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New research links a greater sense of purpose with a lower risk of death

New research links a greater sense of purpose with a lower risk of death

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Having purpose in life, or having clear direction and meaning in one’s actions and endeavors, has been linked to various physical and mental health benefits. It can provide a sense of motivation and drive, as well as a sense of accomplishment and satisfaction. Some research suggests that a sense of purpose may be associated with lower rates of depression, anxiety, and stress, as well as a lower risk of developing certain health conditions.

Meaning in life can have health benefits that are independent of race/ethnicity and gender, new study finds. The study also found that women may experience slightly more health benefits than men when given a purpose.

A new study led by a researcher at the Boston University School of Public Health has found that those with a higher purpose in life may be at a lower risk of death, regardless of race/ethnicity or gender.

Previous research has shown that a sense of purpose can be linked to a range of health benefits, including improved physical functioning and reduced risk of cardiovascular disease and cognitive decline. This latest study adds to the growing body of evidence demonstrating the importance of a sense of purpose in promoting overall health and well-being.

The study results, published in the journal Preventive Medicine, suggest that this association is slightly stronger in women than in men, but there was no significant difference by race/ethnicity.

“It is well known that having a purpose in life, on average, improves many health outcomes,” says the study’s lead author, Dr. Koichiro Shiba, Assistant Professor of Epidemiology at BUSPH. “In another study I led, we found that the effect of purpose on reducing all-cause mortality can vary by socioeconomic status. In this study, we extended the previous evidence and found that the positive effect of purpose persists regardless of gender and race/ethnicity.”

For the study, Dr. Shiba and colleagues from the Harvard TH Chan School of Public Health (Harvard Chan) presented data from the Health and Retirement Study, a nationally representative study of US adults aged 50 and older. The team assessed more than 13,000 people’s self-reported sense of purpose based on the Ryff Psychological Well-being Scales’ “life purpose,” a widely used tool that measures various aspects of well-being and happiness. The researchers also looked at mortality risk over an eight-year period, beginning between 2006 and 2008.

The results showed that people with the highest sense of goal reported the lowest risk of death (15.2 percent risk of death) compared to people with the lowest sense of goal (36.5 percent risk of death).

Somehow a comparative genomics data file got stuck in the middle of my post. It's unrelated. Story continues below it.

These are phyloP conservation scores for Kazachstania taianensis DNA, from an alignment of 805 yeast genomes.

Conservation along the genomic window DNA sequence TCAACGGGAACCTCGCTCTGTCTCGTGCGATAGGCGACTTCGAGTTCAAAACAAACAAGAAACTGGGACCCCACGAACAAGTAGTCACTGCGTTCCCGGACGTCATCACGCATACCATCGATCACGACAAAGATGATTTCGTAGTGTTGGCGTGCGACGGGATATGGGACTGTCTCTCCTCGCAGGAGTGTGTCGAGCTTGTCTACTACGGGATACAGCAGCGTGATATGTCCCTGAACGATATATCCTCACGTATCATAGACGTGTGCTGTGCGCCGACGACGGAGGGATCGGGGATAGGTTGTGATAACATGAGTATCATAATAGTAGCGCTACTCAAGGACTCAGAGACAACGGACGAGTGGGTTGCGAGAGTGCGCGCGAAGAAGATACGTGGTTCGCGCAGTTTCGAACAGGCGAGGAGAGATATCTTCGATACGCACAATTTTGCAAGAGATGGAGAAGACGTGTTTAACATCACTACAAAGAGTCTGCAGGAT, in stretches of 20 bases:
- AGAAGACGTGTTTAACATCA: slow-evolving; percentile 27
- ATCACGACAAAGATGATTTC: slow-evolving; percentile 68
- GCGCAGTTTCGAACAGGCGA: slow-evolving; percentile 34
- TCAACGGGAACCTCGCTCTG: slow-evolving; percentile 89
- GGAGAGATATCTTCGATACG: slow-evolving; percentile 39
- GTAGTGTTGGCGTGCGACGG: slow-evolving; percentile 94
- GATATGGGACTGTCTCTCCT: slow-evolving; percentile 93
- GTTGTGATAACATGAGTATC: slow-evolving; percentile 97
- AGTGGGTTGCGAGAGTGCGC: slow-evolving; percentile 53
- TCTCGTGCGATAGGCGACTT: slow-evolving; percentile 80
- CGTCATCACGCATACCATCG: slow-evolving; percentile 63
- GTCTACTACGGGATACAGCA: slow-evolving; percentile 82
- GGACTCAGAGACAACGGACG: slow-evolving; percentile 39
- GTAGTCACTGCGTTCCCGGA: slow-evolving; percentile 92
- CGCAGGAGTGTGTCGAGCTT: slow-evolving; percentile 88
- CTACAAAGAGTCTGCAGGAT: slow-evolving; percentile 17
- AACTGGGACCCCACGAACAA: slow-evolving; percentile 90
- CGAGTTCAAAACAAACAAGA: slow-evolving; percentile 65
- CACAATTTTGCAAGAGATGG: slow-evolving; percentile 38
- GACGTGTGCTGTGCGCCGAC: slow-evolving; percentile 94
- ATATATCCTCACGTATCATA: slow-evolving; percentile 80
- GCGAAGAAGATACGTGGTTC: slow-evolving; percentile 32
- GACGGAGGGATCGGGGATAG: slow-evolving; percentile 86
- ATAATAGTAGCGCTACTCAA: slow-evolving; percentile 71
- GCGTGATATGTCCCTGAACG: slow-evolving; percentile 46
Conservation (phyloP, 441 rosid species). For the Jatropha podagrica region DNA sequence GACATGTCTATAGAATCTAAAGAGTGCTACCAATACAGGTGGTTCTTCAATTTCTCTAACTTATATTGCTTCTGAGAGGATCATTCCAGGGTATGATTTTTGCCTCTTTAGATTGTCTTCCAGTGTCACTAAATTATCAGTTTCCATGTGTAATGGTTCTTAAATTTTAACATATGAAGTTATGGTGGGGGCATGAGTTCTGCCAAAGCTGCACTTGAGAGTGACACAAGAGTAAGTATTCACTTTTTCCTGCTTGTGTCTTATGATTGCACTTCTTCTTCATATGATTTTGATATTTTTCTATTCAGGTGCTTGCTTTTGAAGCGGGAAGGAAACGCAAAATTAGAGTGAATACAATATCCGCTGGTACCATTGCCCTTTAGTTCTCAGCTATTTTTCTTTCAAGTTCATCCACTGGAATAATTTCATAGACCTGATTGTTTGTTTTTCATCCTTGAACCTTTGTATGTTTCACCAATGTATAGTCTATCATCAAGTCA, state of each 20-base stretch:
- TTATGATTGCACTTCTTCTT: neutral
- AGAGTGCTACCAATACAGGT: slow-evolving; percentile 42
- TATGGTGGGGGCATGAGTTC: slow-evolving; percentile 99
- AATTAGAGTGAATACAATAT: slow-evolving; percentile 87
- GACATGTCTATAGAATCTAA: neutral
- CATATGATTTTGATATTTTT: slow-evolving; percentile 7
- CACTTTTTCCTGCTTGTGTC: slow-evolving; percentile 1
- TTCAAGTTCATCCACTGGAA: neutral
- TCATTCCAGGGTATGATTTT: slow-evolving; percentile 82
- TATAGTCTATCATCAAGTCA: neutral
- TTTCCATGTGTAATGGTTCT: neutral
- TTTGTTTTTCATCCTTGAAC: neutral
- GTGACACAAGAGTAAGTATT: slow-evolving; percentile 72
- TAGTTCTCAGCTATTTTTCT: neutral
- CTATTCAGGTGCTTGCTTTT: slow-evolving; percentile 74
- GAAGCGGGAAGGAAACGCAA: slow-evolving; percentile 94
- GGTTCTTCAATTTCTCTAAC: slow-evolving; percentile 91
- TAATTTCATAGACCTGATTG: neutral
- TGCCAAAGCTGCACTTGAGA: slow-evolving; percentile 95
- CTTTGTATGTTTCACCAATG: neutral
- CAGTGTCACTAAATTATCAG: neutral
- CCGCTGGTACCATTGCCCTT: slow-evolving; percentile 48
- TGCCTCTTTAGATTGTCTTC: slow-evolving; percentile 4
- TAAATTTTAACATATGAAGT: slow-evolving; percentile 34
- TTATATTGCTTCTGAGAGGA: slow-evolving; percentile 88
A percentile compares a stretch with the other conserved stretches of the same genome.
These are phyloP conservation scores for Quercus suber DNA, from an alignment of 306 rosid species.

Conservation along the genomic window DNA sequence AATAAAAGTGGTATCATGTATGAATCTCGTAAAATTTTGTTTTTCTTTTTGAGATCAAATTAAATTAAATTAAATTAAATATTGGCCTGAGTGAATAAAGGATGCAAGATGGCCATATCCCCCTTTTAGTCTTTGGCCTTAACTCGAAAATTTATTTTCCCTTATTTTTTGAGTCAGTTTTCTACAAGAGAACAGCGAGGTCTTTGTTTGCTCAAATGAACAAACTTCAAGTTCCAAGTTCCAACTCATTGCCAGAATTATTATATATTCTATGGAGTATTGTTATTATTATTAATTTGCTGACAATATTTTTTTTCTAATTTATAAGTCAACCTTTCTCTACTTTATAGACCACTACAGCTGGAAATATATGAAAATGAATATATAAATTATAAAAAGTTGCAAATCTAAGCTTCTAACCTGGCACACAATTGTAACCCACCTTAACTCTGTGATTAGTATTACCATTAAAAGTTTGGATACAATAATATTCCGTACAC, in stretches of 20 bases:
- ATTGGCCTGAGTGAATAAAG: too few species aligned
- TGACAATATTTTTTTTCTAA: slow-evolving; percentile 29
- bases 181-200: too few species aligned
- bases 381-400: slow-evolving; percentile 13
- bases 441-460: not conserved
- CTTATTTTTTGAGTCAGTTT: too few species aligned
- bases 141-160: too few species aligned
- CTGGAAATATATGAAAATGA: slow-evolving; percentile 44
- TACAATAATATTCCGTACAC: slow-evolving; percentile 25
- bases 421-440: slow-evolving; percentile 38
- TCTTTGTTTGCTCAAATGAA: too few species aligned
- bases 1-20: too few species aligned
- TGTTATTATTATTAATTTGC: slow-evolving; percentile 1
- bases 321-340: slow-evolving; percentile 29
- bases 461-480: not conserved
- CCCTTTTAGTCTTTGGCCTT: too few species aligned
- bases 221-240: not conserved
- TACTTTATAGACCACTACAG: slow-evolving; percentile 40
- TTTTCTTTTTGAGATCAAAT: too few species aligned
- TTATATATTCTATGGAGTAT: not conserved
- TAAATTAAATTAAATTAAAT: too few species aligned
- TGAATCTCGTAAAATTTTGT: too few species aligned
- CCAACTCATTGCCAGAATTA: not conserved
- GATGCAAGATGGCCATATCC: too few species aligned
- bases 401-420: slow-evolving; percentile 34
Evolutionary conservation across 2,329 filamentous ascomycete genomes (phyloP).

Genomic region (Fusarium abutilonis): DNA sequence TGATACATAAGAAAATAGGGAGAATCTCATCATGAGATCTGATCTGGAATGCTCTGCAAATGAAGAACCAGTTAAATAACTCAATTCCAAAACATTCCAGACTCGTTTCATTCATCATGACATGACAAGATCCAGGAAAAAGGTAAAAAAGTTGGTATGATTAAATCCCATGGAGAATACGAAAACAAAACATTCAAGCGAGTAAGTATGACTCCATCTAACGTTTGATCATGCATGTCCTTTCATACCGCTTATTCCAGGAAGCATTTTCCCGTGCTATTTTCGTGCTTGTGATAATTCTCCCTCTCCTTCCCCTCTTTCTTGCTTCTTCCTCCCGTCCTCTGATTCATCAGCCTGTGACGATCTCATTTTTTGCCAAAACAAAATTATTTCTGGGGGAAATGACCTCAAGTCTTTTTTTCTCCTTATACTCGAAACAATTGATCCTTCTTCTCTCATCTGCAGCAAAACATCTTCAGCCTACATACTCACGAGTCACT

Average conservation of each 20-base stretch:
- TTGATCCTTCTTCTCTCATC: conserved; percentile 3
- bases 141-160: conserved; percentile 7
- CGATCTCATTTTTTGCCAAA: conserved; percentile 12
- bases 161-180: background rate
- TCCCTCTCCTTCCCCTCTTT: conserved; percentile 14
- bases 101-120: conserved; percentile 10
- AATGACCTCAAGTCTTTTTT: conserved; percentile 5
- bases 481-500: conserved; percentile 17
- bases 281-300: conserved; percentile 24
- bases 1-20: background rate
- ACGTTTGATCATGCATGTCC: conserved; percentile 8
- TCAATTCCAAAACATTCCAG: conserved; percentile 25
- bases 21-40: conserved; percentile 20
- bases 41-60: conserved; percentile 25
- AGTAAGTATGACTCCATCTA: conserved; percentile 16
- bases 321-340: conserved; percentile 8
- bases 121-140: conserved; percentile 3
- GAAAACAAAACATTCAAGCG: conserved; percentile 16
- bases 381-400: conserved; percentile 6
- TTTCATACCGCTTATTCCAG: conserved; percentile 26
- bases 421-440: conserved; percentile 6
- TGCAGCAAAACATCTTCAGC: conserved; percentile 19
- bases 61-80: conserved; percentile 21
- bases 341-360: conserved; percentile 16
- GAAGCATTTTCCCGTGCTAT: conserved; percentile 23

The team also collected data on additional factors that can affect health, such as: B. socioeconomic status, other demographic characteristics, baseline physical health and depression, and found that an increase in these factors was also associated with an increase in a higher purpose.

dr Shiba speculates that the stronger observed association between purpose and mortality in women may be due to the gender disparity in health care utilization, “one of the postulated pathways linking purpose and health,” he says. “There is evidence that social norms tend to under-utilize essential health services for men. However, future studies examining the mechanisms underlying the gender difference are warranted.”

These results can help inform future policies and other efforts to improve health and well-being.

“This evidence on heterogeneity of effects tells us whether targeted interventions at the population level can promote people’s health not only on average, but also in an equitable way,” says Dr. shiba “Although evidence suggests that targeted interventions would not result in widening racial disparities in mortality, policymakers should also be aware of other sources of heterogeneity, such as B. SES and gender. Even though people view purpose as a “psychological” factor, its effects on health cannot be explained solely by processes occurring in our minds and biology. We have to consider how the psychological factor interacts with our social world and ultimately affects our health.”

Reference: “Life purpose and 8-year mortality by sex and race/ethnicity among older US adults” by Koichiro Shiba, Laura D. Kubzansky, David R. Williams, Tyler J. VanderWeele, and Eric S. Kim, October 22 2022, Preventive Medicine.
DOI: 10.1016/j.ypmed.2022.107310

The study was funded by the National Institutes of Health, the Michael Smith Foundation for Health Research, and the Wellbeing for Planet Earth Foundation.

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